While many keys are captured via the methods mentioned above, sensitive SDK API keys are often stolen during organizational cybersecurity incidents, and then circulated by groups on the darknet and in Telegram channels. In summer of 2021, the Electronic Arts (EA)’s FIFA software servers were compromised by a cybercriminal gang, and the data is still in circulation.
Sometimes a discovered or stolen key is utilized to access a cloud or platform panel and the threat actor offers the ‘panel’ for sale. In late 2021, a Telegram market, known as “The Grand Exchange” advertised an Azure panel on offer for sale. The advertisement references a deep web marketplace for the vendor.
Many API keys in circulation on the darknet are offered for free. DarkOwl has observed several recent software API keys offered for free on popular commercial-accounts-trading Telegram channels.
In 2020, a Telegram channel user states they have a Binance API key they obtained via information stealer malware.
In March 2021, an initial access brokers advertised sensitive credential data and cloud access AWS “root” keys for a USA company on a popular darknet malware development forum. The keys were on sale for $80K USD and the threat actor included the revenue estimates for the company and AWS bills to justify the cost of the keys in correlation to the potential ransomware extortion values.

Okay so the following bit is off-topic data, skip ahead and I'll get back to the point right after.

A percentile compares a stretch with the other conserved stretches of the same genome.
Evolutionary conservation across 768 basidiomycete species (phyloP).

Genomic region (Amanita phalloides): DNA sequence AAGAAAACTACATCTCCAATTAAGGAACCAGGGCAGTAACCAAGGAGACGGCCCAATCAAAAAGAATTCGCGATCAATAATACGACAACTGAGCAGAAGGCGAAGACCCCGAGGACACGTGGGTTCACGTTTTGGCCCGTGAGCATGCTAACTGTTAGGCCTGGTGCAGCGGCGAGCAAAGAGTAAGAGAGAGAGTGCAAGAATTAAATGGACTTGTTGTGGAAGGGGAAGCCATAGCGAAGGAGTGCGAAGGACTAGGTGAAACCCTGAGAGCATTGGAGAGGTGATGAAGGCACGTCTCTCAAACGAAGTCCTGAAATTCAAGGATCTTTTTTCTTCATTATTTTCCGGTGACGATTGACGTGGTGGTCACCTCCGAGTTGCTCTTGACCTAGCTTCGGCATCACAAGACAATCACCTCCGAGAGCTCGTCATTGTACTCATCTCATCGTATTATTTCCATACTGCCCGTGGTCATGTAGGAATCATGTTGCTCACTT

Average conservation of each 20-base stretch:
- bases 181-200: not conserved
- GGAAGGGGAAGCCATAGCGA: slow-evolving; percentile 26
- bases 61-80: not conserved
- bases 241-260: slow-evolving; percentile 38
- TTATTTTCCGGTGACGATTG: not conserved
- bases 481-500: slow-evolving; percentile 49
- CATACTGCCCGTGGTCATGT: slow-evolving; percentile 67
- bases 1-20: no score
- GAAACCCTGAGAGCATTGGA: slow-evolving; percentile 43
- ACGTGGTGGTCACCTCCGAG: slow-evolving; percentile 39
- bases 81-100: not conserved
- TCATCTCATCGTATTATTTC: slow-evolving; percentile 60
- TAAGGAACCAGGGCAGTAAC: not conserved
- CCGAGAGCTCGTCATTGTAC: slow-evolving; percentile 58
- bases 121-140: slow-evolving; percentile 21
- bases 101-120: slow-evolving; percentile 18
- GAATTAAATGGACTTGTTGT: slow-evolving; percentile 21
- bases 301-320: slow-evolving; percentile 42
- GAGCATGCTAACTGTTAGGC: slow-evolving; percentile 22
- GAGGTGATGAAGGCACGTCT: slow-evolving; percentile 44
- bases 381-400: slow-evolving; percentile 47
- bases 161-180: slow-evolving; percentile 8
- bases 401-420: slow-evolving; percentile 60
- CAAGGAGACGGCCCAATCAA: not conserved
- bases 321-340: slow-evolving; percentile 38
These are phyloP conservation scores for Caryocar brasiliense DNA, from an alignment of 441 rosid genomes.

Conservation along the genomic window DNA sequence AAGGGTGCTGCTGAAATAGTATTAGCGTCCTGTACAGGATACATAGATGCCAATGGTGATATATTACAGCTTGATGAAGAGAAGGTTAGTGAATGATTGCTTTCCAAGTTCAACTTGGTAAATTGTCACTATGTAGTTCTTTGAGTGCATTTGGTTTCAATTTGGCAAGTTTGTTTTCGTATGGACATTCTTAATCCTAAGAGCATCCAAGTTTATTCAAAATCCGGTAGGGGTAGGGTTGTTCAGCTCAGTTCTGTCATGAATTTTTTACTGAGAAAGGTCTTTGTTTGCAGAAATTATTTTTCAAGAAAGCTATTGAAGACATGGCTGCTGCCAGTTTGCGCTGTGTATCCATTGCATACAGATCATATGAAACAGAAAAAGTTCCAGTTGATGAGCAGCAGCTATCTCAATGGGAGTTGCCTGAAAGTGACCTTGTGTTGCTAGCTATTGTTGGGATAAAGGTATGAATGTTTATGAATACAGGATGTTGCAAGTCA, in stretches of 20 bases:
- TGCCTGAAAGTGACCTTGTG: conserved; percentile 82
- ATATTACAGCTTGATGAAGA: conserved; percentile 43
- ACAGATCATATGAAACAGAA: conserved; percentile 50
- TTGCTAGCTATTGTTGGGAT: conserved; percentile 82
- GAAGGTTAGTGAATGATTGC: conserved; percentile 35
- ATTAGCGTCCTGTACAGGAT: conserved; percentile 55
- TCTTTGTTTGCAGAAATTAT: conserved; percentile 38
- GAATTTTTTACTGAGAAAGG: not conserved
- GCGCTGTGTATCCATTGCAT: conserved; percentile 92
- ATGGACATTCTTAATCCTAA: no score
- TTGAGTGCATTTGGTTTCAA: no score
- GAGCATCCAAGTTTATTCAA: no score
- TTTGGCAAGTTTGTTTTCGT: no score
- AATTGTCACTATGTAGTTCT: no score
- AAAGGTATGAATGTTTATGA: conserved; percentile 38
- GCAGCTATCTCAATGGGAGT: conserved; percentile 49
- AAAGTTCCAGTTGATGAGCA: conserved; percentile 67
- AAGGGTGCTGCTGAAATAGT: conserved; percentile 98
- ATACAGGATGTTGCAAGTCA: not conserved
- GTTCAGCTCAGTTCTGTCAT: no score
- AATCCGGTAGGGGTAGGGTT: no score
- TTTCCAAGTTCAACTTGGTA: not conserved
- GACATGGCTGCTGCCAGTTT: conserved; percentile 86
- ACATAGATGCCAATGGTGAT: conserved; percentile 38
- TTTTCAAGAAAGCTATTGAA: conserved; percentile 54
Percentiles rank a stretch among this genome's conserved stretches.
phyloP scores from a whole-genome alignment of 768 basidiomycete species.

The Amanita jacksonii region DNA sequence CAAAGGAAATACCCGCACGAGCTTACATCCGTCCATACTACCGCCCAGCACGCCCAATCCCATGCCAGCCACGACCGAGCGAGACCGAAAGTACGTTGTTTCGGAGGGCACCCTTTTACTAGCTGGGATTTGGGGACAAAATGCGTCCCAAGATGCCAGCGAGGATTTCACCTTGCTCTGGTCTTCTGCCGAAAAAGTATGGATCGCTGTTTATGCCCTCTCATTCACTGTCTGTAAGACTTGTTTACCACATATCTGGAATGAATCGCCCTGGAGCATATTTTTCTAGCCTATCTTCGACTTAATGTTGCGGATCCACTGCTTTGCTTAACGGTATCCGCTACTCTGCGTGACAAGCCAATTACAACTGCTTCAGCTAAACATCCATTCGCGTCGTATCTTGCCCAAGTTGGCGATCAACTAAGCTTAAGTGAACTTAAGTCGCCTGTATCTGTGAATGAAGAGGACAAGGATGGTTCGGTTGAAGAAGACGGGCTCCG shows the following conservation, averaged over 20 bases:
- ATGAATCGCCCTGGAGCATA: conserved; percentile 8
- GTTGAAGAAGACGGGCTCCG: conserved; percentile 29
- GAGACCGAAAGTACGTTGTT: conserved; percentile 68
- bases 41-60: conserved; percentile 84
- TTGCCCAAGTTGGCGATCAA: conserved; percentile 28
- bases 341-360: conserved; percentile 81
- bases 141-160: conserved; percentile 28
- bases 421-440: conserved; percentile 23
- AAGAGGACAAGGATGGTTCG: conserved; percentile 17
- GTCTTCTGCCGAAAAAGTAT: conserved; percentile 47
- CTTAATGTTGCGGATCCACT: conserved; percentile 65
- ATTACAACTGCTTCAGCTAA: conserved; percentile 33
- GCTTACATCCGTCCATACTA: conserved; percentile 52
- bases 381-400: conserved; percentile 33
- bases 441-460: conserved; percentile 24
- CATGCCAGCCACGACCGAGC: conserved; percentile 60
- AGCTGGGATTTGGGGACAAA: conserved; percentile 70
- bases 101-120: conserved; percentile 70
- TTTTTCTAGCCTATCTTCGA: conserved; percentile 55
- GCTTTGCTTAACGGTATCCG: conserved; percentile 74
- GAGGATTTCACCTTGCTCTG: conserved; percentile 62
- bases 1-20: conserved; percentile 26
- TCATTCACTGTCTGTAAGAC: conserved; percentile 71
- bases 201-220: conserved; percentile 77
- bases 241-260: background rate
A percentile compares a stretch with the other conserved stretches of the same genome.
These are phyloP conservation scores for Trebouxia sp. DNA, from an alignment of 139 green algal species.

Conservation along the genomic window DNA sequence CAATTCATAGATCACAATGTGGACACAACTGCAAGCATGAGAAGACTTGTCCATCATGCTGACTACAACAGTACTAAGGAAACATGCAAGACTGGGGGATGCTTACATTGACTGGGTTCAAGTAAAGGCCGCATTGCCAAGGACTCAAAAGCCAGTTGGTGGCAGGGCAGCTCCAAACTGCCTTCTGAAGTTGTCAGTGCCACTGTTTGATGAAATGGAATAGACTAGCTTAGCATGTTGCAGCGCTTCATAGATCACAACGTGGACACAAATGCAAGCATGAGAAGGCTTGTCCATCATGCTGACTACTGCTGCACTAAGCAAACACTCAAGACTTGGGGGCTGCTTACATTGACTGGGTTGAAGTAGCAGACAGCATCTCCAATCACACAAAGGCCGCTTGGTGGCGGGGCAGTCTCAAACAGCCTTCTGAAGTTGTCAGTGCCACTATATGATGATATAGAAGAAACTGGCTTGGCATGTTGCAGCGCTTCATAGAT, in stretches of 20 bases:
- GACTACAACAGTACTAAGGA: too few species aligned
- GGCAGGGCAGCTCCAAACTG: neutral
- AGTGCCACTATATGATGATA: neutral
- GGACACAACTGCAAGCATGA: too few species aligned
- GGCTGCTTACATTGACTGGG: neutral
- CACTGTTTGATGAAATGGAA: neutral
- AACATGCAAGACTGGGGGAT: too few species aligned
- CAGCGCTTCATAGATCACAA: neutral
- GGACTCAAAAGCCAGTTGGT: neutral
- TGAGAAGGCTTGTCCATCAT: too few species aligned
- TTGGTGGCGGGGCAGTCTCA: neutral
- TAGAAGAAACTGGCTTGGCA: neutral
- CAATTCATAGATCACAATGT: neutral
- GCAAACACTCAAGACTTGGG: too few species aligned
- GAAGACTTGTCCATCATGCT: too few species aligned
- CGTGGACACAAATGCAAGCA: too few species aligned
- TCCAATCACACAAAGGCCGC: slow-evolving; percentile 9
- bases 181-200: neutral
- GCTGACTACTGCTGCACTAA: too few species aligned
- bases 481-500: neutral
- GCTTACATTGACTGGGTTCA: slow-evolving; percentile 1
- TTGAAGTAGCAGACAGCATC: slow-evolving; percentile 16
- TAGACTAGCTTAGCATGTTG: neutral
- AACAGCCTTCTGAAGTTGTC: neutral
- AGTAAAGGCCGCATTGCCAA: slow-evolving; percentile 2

DarkOwl has observed API keys for sale on darknet discussion forums and adjacent Telegram live chat platforms. Both Raidforums and its newest reincarnation, Breached Forums have included such offers on their sites. The figure below is an example of Raidforums user on Telegram offering to sell a Coinbase Pro API key for malicious access. How the API key was obtained is unclear.
DarkOwl has observed threat actors offering sell access to “logs on darknet marketplaces, such as Russian and Genesis. Such logs are obtained via stealer malware variants and include session tokens and keys obtained from victim devices.
Databases of stealer logs that may include API tokens and sessions are also offered for sale and trade on deep web forums such as Breached Forums.